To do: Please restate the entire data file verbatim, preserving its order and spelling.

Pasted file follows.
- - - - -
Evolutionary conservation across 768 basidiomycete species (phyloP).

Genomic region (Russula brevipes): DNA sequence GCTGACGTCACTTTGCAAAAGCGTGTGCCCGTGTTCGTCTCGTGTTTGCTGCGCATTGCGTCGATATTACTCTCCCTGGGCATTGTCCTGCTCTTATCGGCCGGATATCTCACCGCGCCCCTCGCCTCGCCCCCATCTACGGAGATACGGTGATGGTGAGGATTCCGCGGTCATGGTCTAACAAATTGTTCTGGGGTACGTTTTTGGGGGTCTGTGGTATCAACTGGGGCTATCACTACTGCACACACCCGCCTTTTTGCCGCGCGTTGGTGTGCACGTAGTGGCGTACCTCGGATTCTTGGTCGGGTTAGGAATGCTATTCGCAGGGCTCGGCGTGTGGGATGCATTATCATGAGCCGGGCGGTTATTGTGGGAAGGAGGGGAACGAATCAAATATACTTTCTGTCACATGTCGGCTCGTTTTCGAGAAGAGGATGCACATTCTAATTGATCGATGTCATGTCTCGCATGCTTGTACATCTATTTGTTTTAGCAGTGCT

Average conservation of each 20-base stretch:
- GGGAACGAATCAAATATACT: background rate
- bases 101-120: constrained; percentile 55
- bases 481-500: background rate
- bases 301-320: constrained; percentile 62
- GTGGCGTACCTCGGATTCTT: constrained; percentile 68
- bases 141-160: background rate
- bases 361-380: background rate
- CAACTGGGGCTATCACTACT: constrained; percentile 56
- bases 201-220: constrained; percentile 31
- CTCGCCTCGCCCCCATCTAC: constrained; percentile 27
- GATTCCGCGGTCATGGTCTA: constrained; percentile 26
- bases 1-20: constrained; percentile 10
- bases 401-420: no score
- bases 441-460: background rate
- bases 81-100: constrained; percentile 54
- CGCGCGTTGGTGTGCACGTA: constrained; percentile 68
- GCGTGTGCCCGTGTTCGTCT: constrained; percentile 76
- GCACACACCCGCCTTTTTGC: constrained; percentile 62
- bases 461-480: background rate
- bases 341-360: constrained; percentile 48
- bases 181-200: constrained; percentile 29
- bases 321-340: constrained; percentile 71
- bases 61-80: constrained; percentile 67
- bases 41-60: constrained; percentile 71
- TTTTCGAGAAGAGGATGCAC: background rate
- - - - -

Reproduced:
Evolutionary conservation across 768 basidiomycete species (phyloP).

Genomic region (Russula brevipes): DNA sequence GCTGACGTCACTTTGCAAAAGCGTGTGCCCGTGTTCGTCTCGTGTTTGCTGCGCATTGCGTCGATATTACTCTCCCTGGGCATTGTCCTGCTCTTATCGGCCGGATATCTCACCGCGCCCCTCGCCTCGCCCCCATCTACGGAGATACGGTGATGGTGAGGATTCCGCGGTCATGGTCTAACAAATTGTTCTGGGGTACGTTTTTGGGGGTCTGTGGTATCAACTGGGGCTATCACTACTGCACACACCCGCCTTTTTGCCGCGCGTTGGTGTGCACGTAGTGGCGTACCTCGGATTCTTGGTCGGGTTAGGAATGCTATTCGCAGGGCTCGGCGTGTGGGATGCATTATCATGAGCCGGGCGGTTATTGTGGGAAGGAGGGGAACGAATCAAATATACTTTCTGTCACATGTCGGCTCGTTTTCGAGAAGAGGATGCACATTCTAATTGATCGATGTCATGTCTCGCATGCTTGTACATCTATTTGTTTTAGCAGTGCT

Average conservation of each 20-base stretch:
- GGGAACGAATCAAATATACT: background rate
- bases 101-120: constrained; percentile 55
- bases 481-500: background rate
- bases 301-320: constrained; percentile 62
- GTGGCGTACCTCGGATTCTT: constrained; percentile 68
- bases 141-160: background rate
- bases 361-380: background rate
- CAACTGGGGCTATCACTACT: constrained; percentile 56
- bases 201-220: constrained; percentile 31
- CTCGCCTCGCCCCCATCTAC: constrained; percentile 27
- GATTCCGCGGTCATGGTCTA: constrained; percentile 26
- bases 1-20: constrained; percentile 10
- bases 401-420: no score
- bases 441-460: background rate
- bases 81-100: constrained; percentile 54
- CGCGCGTTGGTGTGCACGTA: constrained; percentile 68
- GCGTGTGCCCGTGTTCGTCT: constrained; percentile 76
- GCACACACCCGCCTTTTTGC: constrained; percentile 62
- bases 461-480: background rate
- bases 341-360: constrained; percentile 48
- bases 181-200: constrained; percentile 29
- bases 321-340: constrained; percentile 71
- bases 61-80: constrained; percentile 67
- bases 41-60: constrained; percentile 71
- TTTTCGAGAAGAGGATGCAC: background rate